It’s time to look at both the Platte River Bridge and the Decatur-Federal Station along the West Corridor. The Platte River Bridge is located just west of where our last blog posting ended across Zuni Street near the power plant visible off I-25 just south of Sports Authority Field at Mile High. While the bridge isn’t a feat of engineering or nearly as visible as the CML Bridge we looked at last week, it’s undeniably industrial and somewhat “gritty” look fits well in the area. While the bridge does look somewhat similar to the much larger basket-handled tied arch bridge spanning 6th Avenue out near the Denver Federal Center (seen this West Corridor update), this smaller bridge is much more angular compared to the very smooth curves of 6th Avenue Bridge. Like the 6th Avenue bridge, this bridge is made of “weathering steel” and will not be painted. The protective oxide coating that forms will negate the need for paint and will not threaten the structural integrity of the bridge. Crews are moving forward with laying ballast (rocks beneath the tracks) and securing track as well.
As you travel west across the bridge, a lot of drainage improvements and site work is nearing completion. Crews have worked to clear an old Denver Public Works facility to make room for the train, as well as realigning a bike path and the creek flowing through Lakewood Gulch, which meets up with the Platte River just north of the bridge. The work spans the area between the Platte River and essentially Federal Boulevard.
As part of the improvements that have occurred in this area, the Decatur Street bridge crossing the creek has been rebuilt. The tracks cross Decatur Street at-grade as they approach the Decatur-Federal Station platform.
The Decatur-Federal Station will be the second station to serve Sports Authority Field at Mile High – the other being (obviously) the Sports Authority Field at Mile High Station. The Decatur-Federal Station will have the standard RTD station amenities: a main canopy shelter with additional canopies over the disabled access ramp platforms, two ticket vending areas, and bike racks and lockers. This station, the other serving the the football stadium, will boast turnstiles for Broncos games. Crews are moving towards installation of all those amenities, but as you can see below, there’s still a lot of site work to be done before that can happen over the next few months.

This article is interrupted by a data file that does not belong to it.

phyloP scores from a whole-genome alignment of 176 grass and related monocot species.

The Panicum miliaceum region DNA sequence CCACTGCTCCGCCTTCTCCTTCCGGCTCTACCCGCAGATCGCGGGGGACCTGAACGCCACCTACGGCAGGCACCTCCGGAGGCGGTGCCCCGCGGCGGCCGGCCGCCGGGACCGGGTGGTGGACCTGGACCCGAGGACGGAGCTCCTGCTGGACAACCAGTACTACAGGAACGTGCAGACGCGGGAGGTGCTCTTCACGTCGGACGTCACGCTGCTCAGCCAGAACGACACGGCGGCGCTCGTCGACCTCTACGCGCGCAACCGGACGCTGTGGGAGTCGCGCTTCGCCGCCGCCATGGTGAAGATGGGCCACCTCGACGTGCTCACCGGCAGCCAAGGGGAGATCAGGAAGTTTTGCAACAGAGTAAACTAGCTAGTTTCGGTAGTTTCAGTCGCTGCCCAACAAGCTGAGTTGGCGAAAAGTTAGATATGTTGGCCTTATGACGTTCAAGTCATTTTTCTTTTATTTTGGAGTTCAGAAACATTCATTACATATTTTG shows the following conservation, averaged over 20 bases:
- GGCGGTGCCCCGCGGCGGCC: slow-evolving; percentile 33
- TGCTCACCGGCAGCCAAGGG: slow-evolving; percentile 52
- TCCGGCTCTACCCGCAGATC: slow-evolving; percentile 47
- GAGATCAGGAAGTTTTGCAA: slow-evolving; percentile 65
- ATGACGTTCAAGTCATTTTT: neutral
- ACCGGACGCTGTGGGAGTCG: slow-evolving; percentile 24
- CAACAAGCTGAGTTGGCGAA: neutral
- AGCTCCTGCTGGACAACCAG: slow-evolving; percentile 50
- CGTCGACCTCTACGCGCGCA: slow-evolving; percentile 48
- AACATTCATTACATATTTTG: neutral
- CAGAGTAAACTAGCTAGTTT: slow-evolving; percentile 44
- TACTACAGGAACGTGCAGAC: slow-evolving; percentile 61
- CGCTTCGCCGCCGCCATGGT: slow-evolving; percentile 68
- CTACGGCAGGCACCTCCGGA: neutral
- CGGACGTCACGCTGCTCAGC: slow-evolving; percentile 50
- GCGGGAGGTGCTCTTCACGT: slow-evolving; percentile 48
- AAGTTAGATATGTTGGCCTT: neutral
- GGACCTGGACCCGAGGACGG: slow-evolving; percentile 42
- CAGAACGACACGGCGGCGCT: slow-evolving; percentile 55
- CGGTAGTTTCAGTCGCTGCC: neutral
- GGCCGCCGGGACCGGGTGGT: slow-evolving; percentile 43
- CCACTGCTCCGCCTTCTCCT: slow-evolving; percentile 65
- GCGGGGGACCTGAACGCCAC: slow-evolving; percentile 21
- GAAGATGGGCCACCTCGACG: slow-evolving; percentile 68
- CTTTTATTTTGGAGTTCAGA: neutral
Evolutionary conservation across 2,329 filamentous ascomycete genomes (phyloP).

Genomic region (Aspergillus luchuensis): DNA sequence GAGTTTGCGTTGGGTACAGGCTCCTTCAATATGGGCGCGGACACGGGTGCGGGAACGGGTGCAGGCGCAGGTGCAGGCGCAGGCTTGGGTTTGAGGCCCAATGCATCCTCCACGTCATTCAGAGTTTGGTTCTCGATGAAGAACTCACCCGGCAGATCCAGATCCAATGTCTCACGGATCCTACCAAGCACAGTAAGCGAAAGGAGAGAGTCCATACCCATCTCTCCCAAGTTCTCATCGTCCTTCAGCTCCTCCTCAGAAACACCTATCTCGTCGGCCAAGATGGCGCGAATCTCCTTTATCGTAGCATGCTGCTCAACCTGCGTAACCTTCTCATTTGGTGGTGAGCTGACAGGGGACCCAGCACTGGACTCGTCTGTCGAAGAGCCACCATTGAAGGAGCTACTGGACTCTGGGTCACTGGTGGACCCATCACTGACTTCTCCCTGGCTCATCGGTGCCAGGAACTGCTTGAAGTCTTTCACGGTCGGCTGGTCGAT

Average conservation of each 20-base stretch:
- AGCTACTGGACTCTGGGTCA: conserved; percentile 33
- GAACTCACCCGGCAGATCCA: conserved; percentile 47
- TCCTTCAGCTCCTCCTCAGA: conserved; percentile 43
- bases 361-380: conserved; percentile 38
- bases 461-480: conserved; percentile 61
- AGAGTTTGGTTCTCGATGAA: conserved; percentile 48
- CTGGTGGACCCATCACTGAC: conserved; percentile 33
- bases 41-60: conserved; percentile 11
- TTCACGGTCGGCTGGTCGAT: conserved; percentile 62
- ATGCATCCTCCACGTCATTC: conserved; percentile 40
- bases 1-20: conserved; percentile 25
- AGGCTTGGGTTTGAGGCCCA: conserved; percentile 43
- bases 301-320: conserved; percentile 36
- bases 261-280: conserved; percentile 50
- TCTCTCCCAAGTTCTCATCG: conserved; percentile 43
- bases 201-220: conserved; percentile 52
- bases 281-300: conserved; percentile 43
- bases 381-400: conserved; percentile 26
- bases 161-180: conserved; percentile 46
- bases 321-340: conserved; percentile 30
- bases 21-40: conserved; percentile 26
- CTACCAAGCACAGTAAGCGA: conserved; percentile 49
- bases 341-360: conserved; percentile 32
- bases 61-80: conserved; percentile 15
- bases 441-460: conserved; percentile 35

The area near the station platform will be raised a bit away from the gulch, which is prone to dangerous flooding during heavy rains. This is where a mother and her 2-year old son were caught up in a flash flood about five years ago. Unfortunately, the child was swept away and later drowned while the mother was rescued. As you can see, both the light rail platform and bike path are raised away from the water to ensure that a similar tragedy isn’t repeated.
As if all of the construction going on in this area wasn’t enough, crews have completed the reconstruction of the Federal Boulevard bridge over the creek and the light rail tracks (which I first mentioned in this post) and have kicked off the reconstruction of the Federal Boulevard bridge over Colfax Avenue just a block to the north. That $5.1 million CDOT project will be complete in February 2013, just three short months before the West Corridor opens to the public.
In the next post, we’ll take a look at the work occurring throughout the Lakewood Gulch and Sanchez Park as well as the Knox and Perry Stations.